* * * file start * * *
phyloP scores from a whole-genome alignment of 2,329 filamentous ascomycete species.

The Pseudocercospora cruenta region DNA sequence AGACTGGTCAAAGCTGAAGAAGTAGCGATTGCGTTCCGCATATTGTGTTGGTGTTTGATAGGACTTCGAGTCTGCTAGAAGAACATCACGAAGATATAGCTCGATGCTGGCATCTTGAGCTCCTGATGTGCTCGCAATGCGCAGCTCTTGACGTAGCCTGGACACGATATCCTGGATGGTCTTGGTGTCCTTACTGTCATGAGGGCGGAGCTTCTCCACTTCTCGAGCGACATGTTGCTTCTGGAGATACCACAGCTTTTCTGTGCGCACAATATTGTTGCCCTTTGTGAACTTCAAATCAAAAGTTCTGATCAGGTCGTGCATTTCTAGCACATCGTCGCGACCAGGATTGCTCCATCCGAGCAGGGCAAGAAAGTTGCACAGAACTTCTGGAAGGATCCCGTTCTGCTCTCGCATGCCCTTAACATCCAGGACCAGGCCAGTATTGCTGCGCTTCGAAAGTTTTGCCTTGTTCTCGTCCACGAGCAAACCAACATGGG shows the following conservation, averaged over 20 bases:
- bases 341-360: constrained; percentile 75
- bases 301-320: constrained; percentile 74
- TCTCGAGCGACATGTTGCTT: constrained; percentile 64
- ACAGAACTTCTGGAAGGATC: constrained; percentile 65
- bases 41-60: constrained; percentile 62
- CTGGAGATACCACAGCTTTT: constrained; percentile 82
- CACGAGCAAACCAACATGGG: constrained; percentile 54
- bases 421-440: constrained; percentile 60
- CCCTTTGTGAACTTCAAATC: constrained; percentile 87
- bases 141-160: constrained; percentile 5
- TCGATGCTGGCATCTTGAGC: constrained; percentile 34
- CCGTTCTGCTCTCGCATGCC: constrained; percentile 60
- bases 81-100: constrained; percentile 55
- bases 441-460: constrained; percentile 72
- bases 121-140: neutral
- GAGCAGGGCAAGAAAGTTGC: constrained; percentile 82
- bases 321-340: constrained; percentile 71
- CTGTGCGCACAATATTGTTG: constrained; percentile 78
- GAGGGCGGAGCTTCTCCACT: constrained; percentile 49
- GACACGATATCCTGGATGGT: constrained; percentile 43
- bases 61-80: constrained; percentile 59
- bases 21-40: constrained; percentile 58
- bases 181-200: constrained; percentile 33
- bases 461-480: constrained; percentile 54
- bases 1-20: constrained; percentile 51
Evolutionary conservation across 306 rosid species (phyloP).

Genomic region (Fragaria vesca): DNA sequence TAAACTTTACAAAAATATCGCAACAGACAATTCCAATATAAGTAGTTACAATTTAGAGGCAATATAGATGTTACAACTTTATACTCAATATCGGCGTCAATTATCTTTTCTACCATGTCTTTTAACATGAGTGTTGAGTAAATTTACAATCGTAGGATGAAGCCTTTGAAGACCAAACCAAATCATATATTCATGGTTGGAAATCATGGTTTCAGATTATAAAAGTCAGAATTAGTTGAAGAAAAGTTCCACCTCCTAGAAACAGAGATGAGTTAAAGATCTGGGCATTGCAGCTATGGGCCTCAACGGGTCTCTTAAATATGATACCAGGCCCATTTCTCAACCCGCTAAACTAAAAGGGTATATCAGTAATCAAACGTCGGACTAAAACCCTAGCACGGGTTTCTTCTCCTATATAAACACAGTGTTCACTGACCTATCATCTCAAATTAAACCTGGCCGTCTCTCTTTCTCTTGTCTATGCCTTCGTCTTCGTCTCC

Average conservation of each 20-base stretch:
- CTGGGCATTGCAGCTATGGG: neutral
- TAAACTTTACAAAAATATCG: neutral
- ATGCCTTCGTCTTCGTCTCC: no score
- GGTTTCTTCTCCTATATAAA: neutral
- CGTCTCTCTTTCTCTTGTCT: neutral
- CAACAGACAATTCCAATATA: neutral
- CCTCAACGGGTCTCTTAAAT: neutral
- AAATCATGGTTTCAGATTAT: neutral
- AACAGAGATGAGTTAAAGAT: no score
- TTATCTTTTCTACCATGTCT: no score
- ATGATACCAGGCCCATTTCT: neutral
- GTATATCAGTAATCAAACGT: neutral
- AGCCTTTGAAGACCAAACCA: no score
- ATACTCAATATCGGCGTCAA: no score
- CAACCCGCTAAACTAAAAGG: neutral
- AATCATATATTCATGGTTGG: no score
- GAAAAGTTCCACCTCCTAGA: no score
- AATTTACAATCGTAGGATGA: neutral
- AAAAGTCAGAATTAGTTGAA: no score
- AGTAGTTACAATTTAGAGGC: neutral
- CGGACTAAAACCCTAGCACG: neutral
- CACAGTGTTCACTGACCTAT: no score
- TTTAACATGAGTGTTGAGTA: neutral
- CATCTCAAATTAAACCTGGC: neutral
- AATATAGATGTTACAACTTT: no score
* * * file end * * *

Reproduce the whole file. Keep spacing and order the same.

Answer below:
phyloP scores from a whole-genome alignment of 2,329 filamentous ascomycete species.

The Pseudocercospora cruenta region DNA sequence AGACTGGTCAAAGCTGAAGAAGTAGCGATTGCGTTCCGCATATTGTGTTGGTGTTTGATAGGACTTCGAGTCTGCTAGAAGAACATCACGAAGATATAGCTCGATGCTGGCATCTTGAGCTCCTGATGTGCTCGCAATGCGCAGCTCTTGACGTAGCCTGGACACGATATCCTGGATGGTCTTGGTGTCCTTACTGTCATGAGGGCGGAGCTTCTCCACTTCTCGAGCGACATGTTGCTTCTGGAGATACCACAGCTTTTCTGTGCGCACAATATTGTTGCCCTTTGTGAACTTCAAATCAAAAGTTCTGATCAGGTCGTGCATTTCTAGCACATCGTCGCGACCAGGATTGCTCCATCCGAGCAGGGCAAGAAAGTTGCACAGAACTTCTGGAAGGATCCCGTTCTGCTCTCGCATGCCCTTAACATCCAGGACCAGGCCAGTATTGCTGCGCTTCGAAAGTTTTGCCTTGTTCTCGTCCACGAGCAAACCAACATGGG shows the following conservation, averaged over 20 bases:
- bases 341-360: constrained; percentile 75
- bases 301-320: constrained; percentile 74
- TCTCGAGCGACATGTTGCTT: constrained; percentile 64
- ACAGAACTTCTGGAAGGATC: constrained; percentile 65
- bases 41-60: constrained; percentile 62
- CTGGAGATACCACAGCTTTT: constrained; percentile 82
- CACGAGCAAACCAACATGGG: constrained; percentile 54
- bases 421-440: constrained; percentile 60
- CCCTTTGTGAACTTCAAATC: constrained; percentile 87
- bases 141-160: constrained; percentile 5
- TCGATGCTGGCATCTTGAGC: constrained; percentile 34
- CCGTTCTGCTCTCGCATGCC: constrained; percentile 60
- bases 81-100: constrained; percentile 55
- bases 441-460: constrained; percentile 72
- bases 121-140: neutral
- GAGCAGGGCAAGAAAGTTGC: constrained; percentile 82
- bases 321-340: constrained; percentile 71
- CTGTGCGCACAATATTGTTG: constrained; percentile 78
- GAGGGCGGAGCTTCTCCACT: constrained; percentile 49
- GACACGATATCCTGGATGGT: constrained; percentile 43
- bases 61-80: constrained; percentile 59
- bases 21-40: constrained; percentile 58
- bases 181-200: constrained; percentile 33
- bases 461-480: constrained; percentile 54
- bases 1-20: constrained; percentile 51
Evolutionary conservation across 306 rosid species (phyloP).

Genomic region (Fragaria vesca): DNA sequence TAAACTTTACAAAAATATCGCAACAGACAATTCCAATATAAGTAGTTACAATTTAGAGGCAATATAGATGTTACAACTTTATACTCAATATCGGCGTCAATTATCTTTTCTACCATGTCTTTTAACATGAGTGTTGAGTAAATTTACAATCGTAGGATGAAGCCTTTGAAGACCAAACCAAATCATATATTCATGGTTGGAAATCATGGTTTCAGATTATAAAAGTCAGAATTAGTTGAAGAAAAGTTCCACCTCCTAGAAACAGAGATGAGTTAAAGATCTGGGCATTGCAGCTATGGGCCTCAACGGGTCTCTTAAATATGATACCAGGCCCATTTCTCAACCCGCTAAACTAAAAGGGTATATCAGTAATCAAACGTCGGACTAAAACCCTAGCACGGGTTTCTTCTCCTATATAAACACAGTGTTCACTGACCTATCATCTCAAATTAAACCTGGCCGTCTCTCTTTCTCTTGTCTATGCCTTCGTCTTCGTCTCC

Average conservation of each 20-base stretch:
- CTGGGCATTGCAGCTATGGG: neutral
- TAAACTTTACAAAAATATCG: neutral
- ATGCCTTCGTCTTCGTCTCC: no score
- GGTTTCTTCTCCTATATAAA: neutral
- CGTCTCTCTTTCTCTTGTCT: neutral
- CAACAGACAATTCCAATATA: neutral
- CCTCAACGGGTCTCTTAAAT: neutral
- AAATCATGGTTTCAGATTAT: neutral
- AACAGAGATGAGTTAAAGAT: no score
- TTATCTTTTCTACCATGTCT: no score
- ATGATACCAGGCCCATTTCT: neutral
- GTATATCAGTAATCAAACGT: neutral
- AGCCTTTGAAGACCAAACCA: no score
- ATACTCAATATCGGCGTCAA: no score
- CAACCCGCTAAACTAAAAGG: neutral
- AATCATATATTCATGGTTGG: no score
- GAAAAGTTCCACCTCCTAGA: no score
- AATTTACAATCGTAGGATGA: neutral
- AAAAGTCAGAATTAGTTGAA: no score
- AGTAGTTACAATTTAGAGGC: neutral
- CGGACTAAAACCCTAGCACG: neutral
- CACAGTGTTCACTGACCTAT: no score
- TTTAACATGAGTGTTGAGTA: neutral
- CATCTCAAATTAAACCTGGC: neutral
- AATATAGATGTTACAACTTT: no score